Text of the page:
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From The U.S., Watching Syria's Slow And Brutal Spiral


Not every Syrian American can go to the lengths that Abu Ahmed did, but here in the United States, they are watching the conflict closely. Muna Jondy was born in this country, but her father's family is from Daraa where the first protest back in 2011 began. She's an immigration lawyer in Flint, Michigan and president of a group called United for a Free Syria. She joins us from Michigan Radio in Ann Arbor. Thanks for being with us.

MUNA JONDY: Thank you for having me, Scott.

SIMON: Ms. Jondy, has your family in Syria been touched by violence?

JONDY: I'm not exaggerating when I say that of all the Syrian-American families that I know, I don't know one family that hasn't been touched by this violence. So, yes, our family is one of many. My uncle was killed in the first few months of the uprising in his home. He was beat by the security forces. One of my cousins, second cousins, died yesterday. He was in his 20s.

I don't know any family that hasn't been touched by this.

SIMON: I'm sorry.

JONDY: Thank you.

SIMON: Are you able to communicate with family in Syria well?

JONDY: I wouldn't say well. I would say we are able to communicate. We use obviously alternate methods than telephones, but, you know, Internet connections and so on, they're not always the best and people are afraid that some people that are around might be informants, and so it's difficult to have full honest conversations.

SIMON: There are thousands of people who live in Michigan who have some kind of family ties to Syria, like your family. Are there differences in opinion about the conflict?

JONDY: It's an interesting point. You know, we just had a meeting in the Detroit area about two or three weeks ago and, you know, there are a group of Syrians, I think mostly physicians, that were wanting to get involved and how can we help the revolution? And here we are, almost two years into it. And of course that's always a welcome position, but I think it reflects the reality of the Syrian revolution, in that it's sort of slowly spiraled.

It wasn't, you know, a million in Tahrir Square. It was one town popping up here and there, you know, with protests, and the Syrian-Americans here in the U.S. I don't think are any different either, in that some people initially were like really, we know that he's brutal. Give him some chance to reform. Or is this really the time right now? You know, it's a stable country, why bring this on?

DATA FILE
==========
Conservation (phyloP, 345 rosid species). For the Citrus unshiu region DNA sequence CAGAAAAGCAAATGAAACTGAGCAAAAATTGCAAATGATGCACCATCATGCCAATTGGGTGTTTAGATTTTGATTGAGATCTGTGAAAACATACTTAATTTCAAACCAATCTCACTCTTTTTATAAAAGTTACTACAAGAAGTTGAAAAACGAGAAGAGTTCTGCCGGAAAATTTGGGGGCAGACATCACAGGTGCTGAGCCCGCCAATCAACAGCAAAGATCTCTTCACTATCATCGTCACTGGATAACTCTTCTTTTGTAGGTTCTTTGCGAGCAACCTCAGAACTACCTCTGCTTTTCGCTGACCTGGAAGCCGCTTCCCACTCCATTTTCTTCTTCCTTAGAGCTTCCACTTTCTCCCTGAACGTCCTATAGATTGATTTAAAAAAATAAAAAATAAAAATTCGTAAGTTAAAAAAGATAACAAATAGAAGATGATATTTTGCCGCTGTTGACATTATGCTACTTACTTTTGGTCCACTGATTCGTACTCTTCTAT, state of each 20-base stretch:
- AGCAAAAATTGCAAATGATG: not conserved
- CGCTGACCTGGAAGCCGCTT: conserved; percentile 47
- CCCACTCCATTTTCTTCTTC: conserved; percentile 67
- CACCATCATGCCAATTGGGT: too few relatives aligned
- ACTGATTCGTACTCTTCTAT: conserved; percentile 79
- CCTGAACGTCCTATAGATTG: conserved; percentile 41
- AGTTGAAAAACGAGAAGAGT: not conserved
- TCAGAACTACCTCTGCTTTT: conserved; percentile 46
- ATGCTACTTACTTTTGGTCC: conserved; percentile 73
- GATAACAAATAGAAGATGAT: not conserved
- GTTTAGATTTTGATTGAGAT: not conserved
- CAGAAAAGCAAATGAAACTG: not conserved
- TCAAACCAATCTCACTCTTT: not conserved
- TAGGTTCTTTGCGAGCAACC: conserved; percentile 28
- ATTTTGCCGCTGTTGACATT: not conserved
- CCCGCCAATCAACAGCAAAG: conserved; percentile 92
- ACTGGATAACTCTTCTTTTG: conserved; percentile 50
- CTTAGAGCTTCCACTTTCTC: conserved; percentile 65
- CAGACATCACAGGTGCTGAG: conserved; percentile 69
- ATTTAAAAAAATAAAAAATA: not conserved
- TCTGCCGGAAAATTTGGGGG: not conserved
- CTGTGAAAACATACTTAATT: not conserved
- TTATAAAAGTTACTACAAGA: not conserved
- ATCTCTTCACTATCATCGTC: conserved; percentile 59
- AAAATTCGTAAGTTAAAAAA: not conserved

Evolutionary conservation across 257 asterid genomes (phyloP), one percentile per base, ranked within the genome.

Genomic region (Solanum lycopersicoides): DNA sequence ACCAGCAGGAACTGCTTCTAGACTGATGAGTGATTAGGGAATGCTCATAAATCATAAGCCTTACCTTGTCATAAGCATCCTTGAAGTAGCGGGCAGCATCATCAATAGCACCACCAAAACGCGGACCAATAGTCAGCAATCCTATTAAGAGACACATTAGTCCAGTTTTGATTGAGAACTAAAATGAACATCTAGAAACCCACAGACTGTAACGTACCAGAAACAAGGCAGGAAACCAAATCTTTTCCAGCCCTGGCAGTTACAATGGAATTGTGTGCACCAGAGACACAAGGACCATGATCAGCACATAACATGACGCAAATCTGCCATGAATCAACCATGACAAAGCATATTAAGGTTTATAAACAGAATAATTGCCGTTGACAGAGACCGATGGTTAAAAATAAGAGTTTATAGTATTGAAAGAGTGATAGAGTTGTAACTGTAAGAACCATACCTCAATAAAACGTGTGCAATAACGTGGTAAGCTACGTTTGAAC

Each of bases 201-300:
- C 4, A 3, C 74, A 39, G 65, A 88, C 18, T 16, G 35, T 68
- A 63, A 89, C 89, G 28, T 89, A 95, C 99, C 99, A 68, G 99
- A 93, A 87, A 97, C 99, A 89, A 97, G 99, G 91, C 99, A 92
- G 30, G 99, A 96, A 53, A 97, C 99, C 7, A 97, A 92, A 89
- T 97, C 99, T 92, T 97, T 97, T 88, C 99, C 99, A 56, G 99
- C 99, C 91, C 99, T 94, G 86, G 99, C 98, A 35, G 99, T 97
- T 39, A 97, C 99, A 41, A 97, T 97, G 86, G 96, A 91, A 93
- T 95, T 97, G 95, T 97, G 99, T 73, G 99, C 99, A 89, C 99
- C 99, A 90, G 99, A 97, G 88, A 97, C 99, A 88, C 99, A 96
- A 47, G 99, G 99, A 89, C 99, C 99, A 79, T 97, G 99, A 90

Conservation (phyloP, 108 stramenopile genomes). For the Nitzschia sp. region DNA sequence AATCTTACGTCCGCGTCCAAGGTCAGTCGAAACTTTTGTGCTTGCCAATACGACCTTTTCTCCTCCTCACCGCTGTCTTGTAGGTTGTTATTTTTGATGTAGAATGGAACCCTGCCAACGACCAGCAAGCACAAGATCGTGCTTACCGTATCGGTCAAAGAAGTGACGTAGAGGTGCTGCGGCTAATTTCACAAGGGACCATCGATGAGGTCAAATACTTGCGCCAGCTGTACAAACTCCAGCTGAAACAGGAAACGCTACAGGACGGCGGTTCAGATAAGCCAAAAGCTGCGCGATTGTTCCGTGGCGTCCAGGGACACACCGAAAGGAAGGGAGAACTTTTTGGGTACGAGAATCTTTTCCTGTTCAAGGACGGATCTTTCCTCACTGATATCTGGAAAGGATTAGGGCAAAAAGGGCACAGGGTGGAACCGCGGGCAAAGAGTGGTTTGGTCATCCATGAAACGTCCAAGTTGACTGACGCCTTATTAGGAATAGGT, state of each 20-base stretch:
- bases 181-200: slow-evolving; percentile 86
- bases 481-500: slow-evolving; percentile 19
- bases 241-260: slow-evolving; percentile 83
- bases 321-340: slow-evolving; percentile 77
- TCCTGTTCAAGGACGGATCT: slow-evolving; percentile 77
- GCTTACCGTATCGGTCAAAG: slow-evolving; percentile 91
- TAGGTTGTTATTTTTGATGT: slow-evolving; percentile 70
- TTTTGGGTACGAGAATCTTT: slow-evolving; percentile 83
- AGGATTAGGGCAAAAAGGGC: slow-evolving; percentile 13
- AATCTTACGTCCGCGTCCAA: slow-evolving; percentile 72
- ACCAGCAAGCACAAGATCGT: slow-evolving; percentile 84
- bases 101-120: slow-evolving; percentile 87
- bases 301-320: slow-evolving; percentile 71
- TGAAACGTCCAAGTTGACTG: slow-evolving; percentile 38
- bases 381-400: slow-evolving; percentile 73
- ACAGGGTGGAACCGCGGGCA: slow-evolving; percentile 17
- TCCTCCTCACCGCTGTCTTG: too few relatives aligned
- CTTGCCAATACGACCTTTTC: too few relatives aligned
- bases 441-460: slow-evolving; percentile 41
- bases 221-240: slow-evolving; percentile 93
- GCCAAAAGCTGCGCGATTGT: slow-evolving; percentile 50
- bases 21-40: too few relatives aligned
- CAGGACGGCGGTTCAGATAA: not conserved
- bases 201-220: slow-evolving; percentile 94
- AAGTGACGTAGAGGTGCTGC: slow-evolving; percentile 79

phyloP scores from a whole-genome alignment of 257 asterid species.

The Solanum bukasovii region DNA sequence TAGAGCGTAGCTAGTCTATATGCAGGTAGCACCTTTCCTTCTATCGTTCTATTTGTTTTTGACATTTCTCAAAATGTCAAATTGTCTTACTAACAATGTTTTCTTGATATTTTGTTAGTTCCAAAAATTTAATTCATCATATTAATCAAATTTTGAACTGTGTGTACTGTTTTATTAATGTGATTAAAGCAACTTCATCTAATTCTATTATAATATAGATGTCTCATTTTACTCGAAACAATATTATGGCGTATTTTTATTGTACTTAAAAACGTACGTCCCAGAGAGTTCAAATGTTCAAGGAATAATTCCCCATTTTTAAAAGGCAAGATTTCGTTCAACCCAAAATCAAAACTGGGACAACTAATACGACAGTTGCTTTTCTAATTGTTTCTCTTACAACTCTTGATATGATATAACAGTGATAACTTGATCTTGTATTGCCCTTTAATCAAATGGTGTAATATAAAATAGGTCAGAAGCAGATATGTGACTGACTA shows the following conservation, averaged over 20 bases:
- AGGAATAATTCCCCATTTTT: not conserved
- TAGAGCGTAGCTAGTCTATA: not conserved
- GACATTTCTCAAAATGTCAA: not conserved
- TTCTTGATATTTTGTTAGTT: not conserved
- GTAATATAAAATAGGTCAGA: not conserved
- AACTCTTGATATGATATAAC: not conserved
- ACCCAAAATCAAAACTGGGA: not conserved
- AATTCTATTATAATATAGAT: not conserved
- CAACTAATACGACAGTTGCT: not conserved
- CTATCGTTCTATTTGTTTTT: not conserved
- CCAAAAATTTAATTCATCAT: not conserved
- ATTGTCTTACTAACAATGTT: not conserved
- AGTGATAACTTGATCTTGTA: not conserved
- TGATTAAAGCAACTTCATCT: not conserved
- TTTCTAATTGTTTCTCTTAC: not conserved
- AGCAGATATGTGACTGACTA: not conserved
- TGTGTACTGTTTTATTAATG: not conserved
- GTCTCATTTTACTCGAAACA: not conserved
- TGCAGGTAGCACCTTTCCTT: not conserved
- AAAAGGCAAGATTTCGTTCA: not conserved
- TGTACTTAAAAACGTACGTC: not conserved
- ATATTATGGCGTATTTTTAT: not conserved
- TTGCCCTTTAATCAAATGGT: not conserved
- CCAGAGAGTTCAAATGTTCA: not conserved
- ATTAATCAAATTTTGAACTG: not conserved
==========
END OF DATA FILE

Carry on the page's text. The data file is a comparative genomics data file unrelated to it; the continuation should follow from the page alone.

And I think just the extent of his brutality has made it very difficult, I think, for people at this point in time, not to be at least condemning the killings of the regime, if not supporting the revolution.

SIMON: Are there differences in Michigan between Christians and Alawites?

JONDY: I think that there are differences in terms of minorities. Bashar al-Assad likes to portray himself as a protector of minorities, when in reality he doesn't protect anybody that stands up and speaks against him. So I have an Alawi friend who's been in the U.S. for years, pre-revolution, who had to escape because of reasons of him being vocal against the regime. So in that sense, nobody has been protected.

But ultimately, when the revolution began, Assad decided to make this clearly sectarian and try to move in that direction. But on the other hand, we, as Sunnis recognize that without the Sunni support, and without continued Sunni support, he would not have been able to stand. So although there is, I think, a portrayal to show that the minorities are less involved, which I do think is true, but I also think there's still a very large number of Sunnis that are still on his side.

SIMON: And what might you say, Ms. Jondy, to those Americans who might be listening who don't feel your personal sense of involvement in the conflict to say, look, my heart breaks for the people who are suffering, but in the end it's none of our business?

JONDY: I would say two points: One, is I think it would be very naive for us to act like the situation that's unfolding in Syria is not going to have an impact on us. Hezbollah is physically in the city of Homs fighting with the regime. Iran is a strong supporter of this regime. There are consequences to us as a nation and our security by empowering these entities.

Secondly, I would say that in terms of the human element, and it has nothing to do with us, I think that as a superpower and as the strongest nation, there is a responsibility that comes with that, and I don't think that at this point we are fulfilling that responsibility.

SIMON: Muna Jondy's an immigration lawyer in Flint, Michigan and she's president of United for a Free Syria. She joins us from the studios of Michigan Radio in Ann Arbor. Thanks very much for being with us.

JONDY: Thank you for having me, Scott.


SIMON: You're listening to WEEKEND EDITION from NPR News. Transcript provided by NPR, Copyright NPR.